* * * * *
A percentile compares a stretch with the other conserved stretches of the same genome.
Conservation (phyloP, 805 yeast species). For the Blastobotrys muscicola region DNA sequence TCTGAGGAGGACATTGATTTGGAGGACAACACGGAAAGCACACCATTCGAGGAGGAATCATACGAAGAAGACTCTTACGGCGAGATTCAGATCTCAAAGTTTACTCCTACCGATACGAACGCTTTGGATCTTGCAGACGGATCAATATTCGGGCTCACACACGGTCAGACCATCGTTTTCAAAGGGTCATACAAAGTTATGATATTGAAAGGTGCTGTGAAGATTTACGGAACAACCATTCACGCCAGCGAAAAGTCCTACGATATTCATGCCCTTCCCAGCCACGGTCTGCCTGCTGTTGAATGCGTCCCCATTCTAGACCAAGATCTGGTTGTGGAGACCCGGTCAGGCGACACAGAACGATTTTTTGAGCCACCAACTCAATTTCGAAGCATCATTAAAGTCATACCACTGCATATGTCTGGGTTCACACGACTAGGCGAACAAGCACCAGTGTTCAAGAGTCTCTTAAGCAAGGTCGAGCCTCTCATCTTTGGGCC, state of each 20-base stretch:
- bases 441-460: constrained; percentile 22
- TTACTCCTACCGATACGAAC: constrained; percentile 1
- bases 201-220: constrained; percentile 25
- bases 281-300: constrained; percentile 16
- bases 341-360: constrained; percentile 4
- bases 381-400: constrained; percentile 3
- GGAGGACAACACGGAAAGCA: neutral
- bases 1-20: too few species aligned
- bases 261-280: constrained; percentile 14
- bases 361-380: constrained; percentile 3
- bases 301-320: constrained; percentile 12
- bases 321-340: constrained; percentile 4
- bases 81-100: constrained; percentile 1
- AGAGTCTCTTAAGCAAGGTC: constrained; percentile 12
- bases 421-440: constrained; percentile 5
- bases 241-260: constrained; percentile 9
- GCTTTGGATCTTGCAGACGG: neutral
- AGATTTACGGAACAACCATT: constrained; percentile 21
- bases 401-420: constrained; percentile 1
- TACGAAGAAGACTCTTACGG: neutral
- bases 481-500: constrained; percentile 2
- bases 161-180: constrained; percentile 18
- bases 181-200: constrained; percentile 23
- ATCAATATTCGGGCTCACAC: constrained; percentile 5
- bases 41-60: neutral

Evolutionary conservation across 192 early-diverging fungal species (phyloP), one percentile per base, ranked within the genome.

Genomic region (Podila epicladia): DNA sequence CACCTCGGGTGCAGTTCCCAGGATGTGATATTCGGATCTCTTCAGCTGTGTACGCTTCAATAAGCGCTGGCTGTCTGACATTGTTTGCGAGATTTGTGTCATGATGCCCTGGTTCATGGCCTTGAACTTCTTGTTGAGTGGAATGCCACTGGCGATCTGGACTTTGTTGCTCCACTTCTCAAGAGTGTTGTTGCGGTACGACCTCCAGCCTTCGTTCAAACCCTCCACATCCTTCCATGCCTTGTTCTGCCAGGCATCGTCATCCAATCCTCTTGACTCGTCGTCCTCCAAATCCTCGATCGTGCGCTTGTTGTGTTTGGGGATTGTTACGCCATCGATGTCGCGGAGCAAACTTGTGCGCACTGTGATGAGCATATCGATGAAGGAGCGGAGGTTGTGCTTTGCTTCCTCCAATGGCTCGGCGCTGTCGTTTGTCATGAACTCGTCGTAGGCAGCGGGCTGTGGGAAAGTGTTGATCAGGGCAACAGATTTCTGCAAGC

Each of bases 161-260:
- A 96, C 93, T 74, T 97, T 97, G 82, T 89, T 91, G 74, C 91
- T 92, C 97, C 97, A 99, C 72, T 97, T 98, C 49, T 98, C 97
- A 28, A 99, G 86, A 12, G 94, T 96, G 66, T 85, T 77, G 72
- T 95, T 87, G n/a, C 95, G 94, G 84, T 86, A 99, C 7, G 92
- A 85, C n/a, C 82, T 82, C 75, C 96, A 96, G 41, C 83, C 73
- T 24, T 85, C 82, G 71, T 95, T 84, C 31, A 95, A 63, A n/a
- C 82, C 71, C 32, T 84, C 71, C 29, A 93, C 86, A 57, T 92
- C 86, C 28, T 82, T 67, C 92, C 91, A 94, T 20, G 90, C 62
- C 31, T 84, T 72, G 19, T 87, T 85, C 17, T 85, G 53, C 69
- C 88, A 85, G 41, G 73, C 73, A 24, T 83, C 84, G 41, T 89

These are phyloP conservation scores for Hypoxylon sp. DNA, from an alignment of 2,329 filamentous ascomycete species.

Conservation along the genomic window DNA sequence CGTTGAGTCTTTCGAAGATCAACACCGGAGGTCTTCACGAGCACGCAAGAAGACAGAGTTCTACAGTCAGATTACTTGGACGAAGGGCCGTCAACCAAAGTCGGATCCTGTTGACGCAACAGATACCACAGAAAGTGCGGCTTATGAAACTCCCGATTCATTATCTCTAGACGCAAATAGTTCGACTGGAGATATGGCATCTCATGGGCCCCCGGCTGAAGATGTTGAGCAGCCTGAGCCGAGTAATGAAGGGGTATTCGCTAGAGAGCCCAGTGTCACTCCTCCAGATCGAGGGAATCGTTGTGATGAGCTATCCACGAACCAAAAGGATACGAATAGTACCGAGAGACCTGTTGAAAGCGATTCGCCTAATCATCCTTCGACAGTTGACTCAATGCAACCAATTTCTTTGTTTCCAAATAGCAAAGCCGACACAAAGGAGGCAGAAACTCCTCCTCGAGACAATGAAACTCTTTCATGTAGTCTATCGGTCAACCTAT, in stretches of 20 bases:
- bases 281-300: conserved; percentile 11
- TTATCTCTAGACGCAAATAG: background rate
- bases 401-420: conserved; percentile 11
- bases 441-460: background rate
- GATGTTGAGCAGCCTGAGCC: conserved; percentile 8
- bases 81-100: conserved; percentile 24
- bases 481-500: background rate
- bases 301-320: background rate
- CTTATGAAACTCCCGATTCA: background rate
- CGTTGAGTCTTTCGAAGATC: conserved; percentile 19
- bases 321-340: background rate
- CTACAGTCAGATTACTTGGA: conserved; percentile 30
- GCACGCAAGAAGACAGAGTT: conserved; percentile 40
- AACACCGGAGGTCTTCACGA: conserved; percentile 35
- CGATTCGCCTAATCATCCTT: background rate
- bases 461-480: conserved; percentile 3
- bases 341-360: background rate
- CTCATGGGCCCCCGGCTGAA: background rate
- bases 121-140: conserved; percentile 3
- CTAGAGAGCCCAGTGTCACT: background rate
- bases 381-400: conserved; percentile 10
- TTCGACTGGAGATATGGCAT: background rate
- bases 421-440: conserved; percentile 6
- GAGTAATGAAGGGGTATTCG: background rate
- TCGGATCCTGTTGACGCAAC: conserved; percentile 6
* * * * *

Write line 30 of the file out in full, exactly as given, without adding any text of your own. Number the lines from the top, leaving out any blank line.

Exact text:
Each of bases 161-260: